The issue of pundit payola, it seems, is not limited to inside the Beltway.The difference between this and the Armstrong Williams story, besides scale, is that Wesson doesn't seem to think that he's done anything wrong. And, if I'm reading Kurtz correctly, Wesson was on the payroll of the candidate Cleaver and now he's on the payroll of Congressman Cleaver. All the while covering Cleaver for the Call.
Eric Wesson, a columnist for the Call, an African American newspaper in Kansas City, offered plenty of praise last year for the successful House bid of Democrat Emanuel Cleaver. "Rev. Cleaver," he wrote, "has the experience to get things done and getting people to work together, he unites people. . . . Rev. Cleaver is a master at getting others to see his vision and surrounding himself with role players to make the vision become a reality. . . . I admire his honesty."
Cleaver's campaign last summer paid $1,500 to a firm called One Goal Consultants. And the sole owner of One Goal Consultants, according to state records, is Wesson.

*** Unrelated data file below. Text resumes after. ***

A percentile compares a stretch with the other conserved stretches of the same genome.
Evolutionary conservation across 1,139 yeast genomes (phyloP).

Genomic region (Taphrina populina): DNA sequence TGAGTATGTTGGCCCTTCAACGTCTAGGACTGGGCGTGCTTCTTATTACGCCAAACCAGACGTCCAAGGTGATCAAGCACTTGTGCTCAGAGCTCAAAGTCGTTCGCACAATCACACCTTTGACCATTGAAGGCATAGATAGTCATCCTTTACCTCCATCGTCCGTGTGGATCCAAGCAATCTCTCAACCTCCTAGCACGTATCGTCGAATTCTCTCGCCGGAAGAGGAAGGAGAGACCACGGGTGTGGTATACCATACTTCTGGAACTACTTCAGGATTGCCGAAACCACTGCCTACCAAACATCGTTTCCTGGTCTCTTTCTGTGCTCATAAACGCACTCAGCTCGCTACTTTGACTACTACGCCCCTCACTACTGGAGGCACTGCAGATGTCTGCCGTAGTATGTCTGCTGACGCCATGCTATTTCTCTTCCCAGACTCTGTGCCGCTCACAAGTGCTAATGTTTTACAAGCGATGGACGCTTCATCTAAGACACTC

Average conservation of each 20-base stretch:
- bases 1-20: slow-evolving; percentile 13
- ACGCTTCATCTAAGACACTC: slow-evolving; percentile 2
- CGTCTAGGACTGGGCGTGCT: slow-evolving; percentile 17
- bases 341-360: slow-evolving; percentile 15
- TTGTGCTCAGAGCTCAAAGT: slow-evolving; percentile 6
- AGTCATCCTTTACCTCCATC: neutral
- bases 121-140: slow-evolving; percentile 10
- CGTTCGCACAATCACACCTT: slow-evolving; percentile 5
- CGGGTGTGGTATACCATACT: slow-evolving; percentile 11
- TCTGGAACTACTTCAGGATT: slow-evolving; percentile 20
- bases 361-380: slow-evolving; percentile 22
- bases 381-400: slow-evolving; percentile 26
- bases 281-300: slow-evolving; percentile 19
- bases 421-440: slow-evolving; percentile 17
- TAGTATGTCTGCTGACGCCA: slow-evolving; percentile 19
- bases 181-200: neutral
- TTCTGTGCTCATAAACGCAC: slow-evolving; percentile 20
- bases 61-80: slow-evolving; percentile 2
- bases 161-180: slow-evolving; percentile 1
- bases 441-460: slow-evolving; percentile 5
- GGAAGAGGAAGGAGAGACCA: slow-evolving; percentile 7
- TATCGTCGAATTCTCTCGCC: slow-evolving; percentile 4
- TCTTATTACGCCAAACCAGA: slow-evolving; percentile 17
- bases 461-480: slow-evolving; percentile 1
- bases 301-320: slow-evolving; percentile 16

"I wrote out some phone scripts for his phone banks," Wesson says. "I think I did about 50 of them and some other miscellaneous things. It had nothing to do with the job I do for the Call. The Call has always written articles favorable to African American candidates. We're an advocacy newspaper."
Readers of the Call, however, were unaware that Wesson was getting cash from the campaign. "Should I have disclosed it in my articles? I don't know," says Wesson. "Would it have made any difference?"
Monday, February 14, 2005
My old hometown is in the news today for journalistic payola. I first spotted this story by Howard Kurtz at Captain's Quarters regarding a little Kansas City controversy: